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Ruth Rosen on the Historical Arc of Feminism

[ 185 ] February 23, 2013 |

Check out the historian Ruth Rosen’s essay on the historical arc of feminism. She sees the project at its halfway point, particularly noting the very difficult struggles to fight against domestic violence, as highlighted by House Republicans refusal to renew the Violence Against Women Act. An excerpt:

As an activist and historian, I’m still shocked that women activists (myself included) didn’t add violence against women to those three demands back in 1970. Fear of male violence was such a normal part of our lives that it didn’t occur to us to highlight it — not until feminists began, during the 1970s, to publicize the wife-beating that took place behind closed doors and to reveal how many women were raped by strangers, the men they dated, or even their husbands.

Nor did we see how any laws could end it. As Rebecca Solnit wrote in a powerful essay recently, one in five women will be raped during her lifetime and gang rape is pandemic around the world. There are now laws against rape and violence toward women. There is even a U.N. international resolution on the subject. In 1993, the World Conference on Human Rights in Vienna declared that violence against girls and women violated their human rights. After much debate, member nations ratified the resolution and dared to begin calling supposedly time-honored “customs” — wife beating, honor killings, dowry deaths, genital mutilation — what they really are: brutal and gruesome crimes. Now, the nations of the world had a new moral compass for judging one another’s cultures. In this instance, the demands made by global feminists trumped cultural relativism, at least when it involved violence against women.

Still, little enough has changed. Such violence continues to keep women from walking in public spaces. Rape, as feminists have always argued, is a form of social control, meant to make women invisible and shut them in their homes, out of public sight. That’s why activists created “take back the night” protests in the late 1970s. They sought to reclaim the right to public space without fear of rape.

Incidentally, The Lost Sisterhood is one of my very favorite history books to teach.

When Henry Wallace Rejected Communism

[ 56 ] February 23, 2013 |

Very interesting.

Mirror Mirror on the Wall, Who’s the Wingnuttiest of Them All?

[ 71 ] February 23, 2013 |

Quite a contest for today’s craziest person. Here’s three nominees:

1. Gun Owners of America president Larry Pratt:

Pratt predicted that President Obama may begin confiscating guns in order to provoke a violent response to justify further oppression, which host Stan Solomon feared would lead to the imprisonment of hundreds of thousands of people. Pratt once again insisted that Obama is acting like King George III, a sentiment with which Solomon concurred, saying, “That will happen quickly and they will wipe those people out to set an example.” But Solomon wasn’t finished: “I believe they will put together a racial force to go against an opposite race resistance, basically a black force to go against a white resistance, and then they will claim anyone resisting the black force they are doing it because they are racist.” Howard agreed: “You may be right because he has been sowing the seeds of racial hatred; we were healing quite well as a nation on racial issues until Obama came along and now we have a lot of racial discord.”

2. Indiana Right to Life director Sue Swayze, speaking on the Indiana transvaginal probe bill:

“I got pregnant vaginally. Something else could come in my vagina for a medical test that wouldn’t be that intrusive to me. So I find that argument a little ridiculous.”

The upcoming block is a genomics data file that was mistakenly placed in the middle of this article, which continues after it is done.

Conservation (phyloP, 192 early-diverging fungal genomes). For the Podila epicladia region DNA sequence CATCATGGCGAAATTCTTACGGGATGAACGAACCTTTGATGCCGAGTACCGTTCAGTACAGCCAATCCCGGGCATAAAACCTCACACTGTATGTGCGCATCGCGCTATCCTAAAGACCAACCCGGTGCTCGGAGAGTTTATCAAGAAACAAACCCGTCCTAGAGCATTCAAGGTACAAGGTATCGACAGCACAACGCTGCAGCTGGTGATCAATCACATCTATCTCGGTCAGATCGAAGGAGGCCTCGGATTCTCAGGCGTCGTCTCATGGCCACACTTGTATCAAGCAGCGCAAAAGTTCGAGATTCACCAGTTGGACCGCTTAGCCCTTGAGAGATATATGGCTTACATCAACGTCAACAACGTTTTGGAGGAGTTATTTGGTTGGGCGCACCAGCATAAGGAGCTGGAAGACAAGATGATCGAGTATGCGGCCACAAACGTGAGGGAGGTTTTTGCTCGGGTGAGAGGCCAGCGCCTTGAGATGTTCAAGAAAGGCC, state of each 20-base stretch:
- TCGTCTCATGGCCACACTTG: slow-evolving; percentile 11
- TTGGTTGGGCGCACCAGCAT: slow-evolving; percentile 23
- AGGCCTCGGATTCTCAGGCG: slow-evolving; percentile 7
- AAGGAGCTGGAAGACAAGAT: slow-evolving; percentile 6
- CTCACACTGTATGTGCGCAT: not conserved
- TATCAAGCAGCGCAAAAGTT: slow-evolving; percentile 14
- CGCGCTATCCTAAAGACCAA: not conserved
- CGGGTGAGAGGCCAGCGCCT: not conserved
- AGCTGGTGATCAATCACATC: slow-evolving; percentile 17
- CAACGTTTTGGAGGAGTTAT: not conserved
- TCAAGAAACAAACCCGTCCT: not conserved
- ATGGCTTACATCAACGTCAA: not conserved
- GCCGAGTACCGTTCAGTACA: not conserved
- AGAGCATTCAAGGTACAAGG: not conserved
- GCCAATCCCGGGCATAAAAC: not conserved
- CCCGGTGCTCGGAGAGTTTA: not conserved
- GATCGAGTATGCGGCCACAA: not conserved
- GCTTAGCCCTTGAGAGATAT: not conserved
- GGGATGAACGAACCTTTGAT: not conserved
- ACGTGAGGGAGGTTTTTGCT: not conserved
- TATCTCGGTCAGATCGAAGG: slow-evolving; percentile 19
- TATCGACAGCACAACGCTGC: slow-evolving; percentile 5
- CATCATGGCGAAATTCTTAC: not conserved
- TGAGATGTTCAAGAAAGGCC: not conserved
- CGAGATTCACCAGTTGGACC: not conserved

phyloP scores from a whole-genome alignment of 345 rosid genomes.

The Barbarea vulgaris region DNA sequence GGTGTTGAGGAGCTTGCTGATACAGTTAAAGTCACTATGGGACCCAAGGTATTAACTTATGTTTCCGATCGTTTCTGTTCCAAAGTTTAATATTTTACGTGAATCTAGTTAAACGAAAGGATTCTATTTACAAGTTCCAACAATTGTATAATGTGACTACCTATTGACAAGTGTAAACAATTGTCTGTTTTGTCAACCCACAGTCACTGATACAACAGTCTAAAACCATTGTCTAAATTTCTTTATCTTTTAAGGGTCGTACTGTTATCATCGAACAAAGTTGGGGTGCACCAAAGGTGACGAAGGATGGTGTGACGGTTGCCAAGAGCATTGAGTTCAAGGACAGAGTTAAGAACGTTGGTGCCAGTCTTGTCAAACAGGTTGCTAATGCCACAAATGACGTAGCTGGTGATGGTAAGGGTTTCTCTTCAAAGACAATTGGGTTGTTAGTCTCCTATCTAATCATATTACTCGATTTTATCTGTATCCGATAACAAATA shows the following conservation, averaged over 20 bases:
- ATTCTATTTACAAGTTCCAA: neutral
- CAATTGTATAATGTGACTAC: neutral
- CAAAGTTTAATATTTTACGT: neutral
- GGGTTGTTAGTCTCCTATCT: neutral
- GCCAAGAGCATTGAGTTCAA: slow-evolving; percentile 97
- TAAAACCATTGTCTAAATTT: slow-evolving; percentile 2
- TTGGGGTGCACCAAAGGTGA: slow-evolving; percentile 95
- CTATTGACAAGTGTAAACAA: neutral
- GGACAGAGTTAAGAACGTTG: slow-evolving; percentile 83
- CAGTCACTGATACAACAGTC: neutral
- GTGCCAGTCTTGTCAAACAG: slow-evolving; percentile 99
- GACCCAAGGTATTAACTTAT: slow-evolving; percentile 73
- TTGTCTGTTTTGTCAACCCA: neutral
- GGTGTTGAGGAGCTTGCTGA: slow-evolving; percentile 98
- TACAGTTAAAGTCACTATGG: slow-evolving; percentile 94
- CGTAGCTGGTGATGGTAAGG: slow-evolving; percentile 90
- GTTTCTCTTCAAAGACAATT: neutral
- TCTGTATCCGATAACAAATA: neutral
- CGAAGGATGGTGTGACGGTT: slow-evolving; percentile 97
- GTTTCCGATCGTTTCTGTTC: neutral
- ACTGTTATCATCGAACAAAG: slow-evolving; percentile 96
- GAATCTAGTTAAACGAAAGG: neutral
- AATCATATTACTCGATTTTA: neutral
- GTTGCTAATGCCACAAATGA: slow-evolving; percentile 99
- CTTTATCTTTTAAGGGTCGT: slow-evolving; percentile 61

Despite what Swayze says, it is in fact a transvaginal probe bill.

3. Montana legislator Steve Lavin, for introducing a bill in the Montana House that would actually grant the suffrage to corporations.

Echoing former Massachusetts governor and Republican presidential candidate Mitt Romney’s 2011 assertion that “corporations are people, too, my friend,” the law, if enacted, would empower a representative of each company in the district to cast a vote in the company’s interest. The representative would be required to present proof of the company’s registration with the secretary of state and that they are that organization’s designee.

This legislation would go beyond even the allowances made for corporations and companies to funnel unlimited dark money into elections as per the “Citizens United” decision. Think Progress reported that the bill was tabled by the state legislature almost immediately, so it is unlikely to be voted into law.

That’s a tough call. I have to go with Swayze though. Comparing a transvaginal probe to a penis says way too much about Republican conceptions of sexuality.

Today’s Crazy State Winner

[ 100 ] February 22, 2013 |

It’s Oklahoma, for its bill that would ban teachers from failing students if they turned in homework in biology or other classes that pushed creationist ideology.

I suspect if I start doing this every day, Oklahoma is going to win Crazy State a lot of days.

How to Rate Presidents According to Beltway Priorities

[ 116 ] February 22, 2013 |

This Chris Cillizza produced list at the Washington Post of the most underrated and overrated presidents is good for a laugh because it so reflects Beltway priorities. I know that these choices were sent in by readers, but they were of course picked by editors. While not all are terrible, there are some choice howlers. Here’s a couple:

*James Monroe: From “HistoryJonah” – ”His average standing in opinion and scholar polls is 14th. However, Monroe deserves a much higher ranking than that: He created a bipartisan cabinet, with pro-slavery Southerner Calhoun as Secretary of War, and the Northern anti-slavery diplomatic genius John Q. Adams as Secretary of State. Monroe acquired Florida, and admitted five states to the Union. In addition, his actions following the Panic of 1819 stopped the economy from completely spiraling and his Missouri Compromise helped stave off disunion for decades”

Ah bipartisanship. Does that even have any meaning in 1817? No. After the Hartford Convention, the United States was essentially a 1-party state with multiple factions. Plus, this analysis fails on its own terms. When Monroe put that cabinet together, Calhoun was still a nationalist who was not obsessing about slavery. That wouldn’t happen until his slow response to his state’s growing radicalism in the 1820s threatened his political career. Moreover, in 1817, slavery was a non-issue in American politics. It wasn’t until the Missouri crisis in 1819 that things got crazy all of a sudden. And while Adams was always anti-slavery, it wasn’t until his post-presidency return to Congress that he became a leader on it.